By Ryan C. Wood
What can I do if I cannot afford my monthly vehicle loan payment anymore? The problem is you have a vehicle loan payment that is too high and causing you problems each month with your bills. What can you do about it? There are any numbers of options to try and reduce the payment or get rid of the vehicle in the real world. Most of them end with the vehicle loan company sending you a bill once the vehicle is gone. This article focuses on forcing a set of terms, more favorable loan terms, on loan companies by filing for bankruptcy protection.
Depending upon the circumstances bankruptcy can reduce the principal amount owed on a loan and reduce the loan percentage rate thereby reducing your vehicle loan payment amount each month. The entire point of filing for bankruptcy protection is to eliminate, reorganize and reduce debts. Here we are talking about redeeming a vehicle for its fair market value in a Chapter 7 bankruptcy or cramming down on a vehicle loan in a reorganization case under Chapter 13, 9, or 12 by filing a motion to value the collateral of the secured loan.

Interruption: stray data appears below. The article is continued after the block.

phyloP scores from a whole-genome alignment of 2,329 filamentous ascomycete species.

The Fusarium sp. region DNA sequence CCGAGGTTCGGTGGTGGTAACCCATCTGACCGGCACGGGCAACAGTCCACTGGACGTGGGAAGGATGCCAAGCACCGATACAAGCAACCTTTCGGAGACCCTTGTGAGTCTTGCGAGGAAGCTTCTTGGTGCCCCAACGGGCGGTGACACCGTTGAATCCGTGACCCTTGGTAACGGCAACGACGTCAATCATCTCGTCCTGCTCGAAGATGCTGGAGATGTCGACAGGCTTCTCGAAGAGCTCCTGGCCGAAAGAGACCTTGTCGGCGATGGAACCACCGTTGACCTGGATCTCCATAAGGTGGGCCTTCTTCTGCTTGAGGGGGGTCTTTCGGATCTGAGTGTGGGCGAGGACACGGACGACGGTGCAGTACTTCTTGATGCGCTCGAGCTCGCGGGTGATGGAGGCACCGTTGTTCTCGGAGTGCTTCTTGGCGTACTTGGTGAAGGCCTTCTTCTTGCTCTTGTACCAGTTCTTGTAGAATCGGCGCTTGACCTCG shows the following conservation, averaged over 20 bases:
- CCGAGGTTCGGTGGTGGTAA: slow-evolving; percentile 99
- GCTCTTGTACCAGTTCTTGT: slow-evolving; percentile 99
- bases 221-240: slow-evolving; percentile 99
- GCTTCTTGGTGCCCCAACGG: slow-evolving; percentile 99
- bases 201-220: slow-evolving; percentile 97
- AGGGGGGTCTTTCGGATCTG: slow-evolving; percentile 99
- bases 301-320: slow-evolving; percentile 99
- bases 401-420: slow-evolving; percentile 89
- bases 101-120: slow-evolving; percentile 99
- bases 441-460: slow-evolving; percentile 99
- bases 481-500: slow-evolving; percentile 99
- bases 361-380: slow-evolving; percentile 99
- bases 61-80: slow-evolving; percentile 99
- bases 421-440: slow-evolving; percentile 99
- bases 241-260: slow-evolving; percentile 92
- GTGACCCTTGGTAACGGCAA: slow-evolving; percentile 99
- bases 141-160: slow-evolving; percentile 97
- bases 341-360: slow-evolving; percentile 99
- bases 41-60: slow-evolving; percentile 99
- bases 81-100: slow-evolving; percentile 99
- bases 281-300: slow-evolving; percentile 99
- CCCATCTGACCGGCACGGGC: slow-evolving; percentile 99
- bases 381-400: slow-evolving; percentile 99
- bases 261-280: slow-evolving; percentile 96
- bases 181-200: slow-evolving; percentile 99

So What Are The Savings To You?
The simplest answer is the savings will be the difference between what your vehicles is worth and what is owed on the vehicle loan, plus any reduction in the loan percentage rate. The larger the gap between the value and loan balance the larger the savings. If you vehicle is only worth $10,000 and the balance on your loan is $18,000 filing bankruptcy can reduce the amount you have to pay back to what your vehicle is worth ($10,000), not what is owed on the vehicle loan. So in our example the difference or savings is potentially $8,000. See below for issues that could make the savings less though.
Redeeming A Vehicle For Its Retail Value or Fair Market Value In Chapter 7 Bankruptcy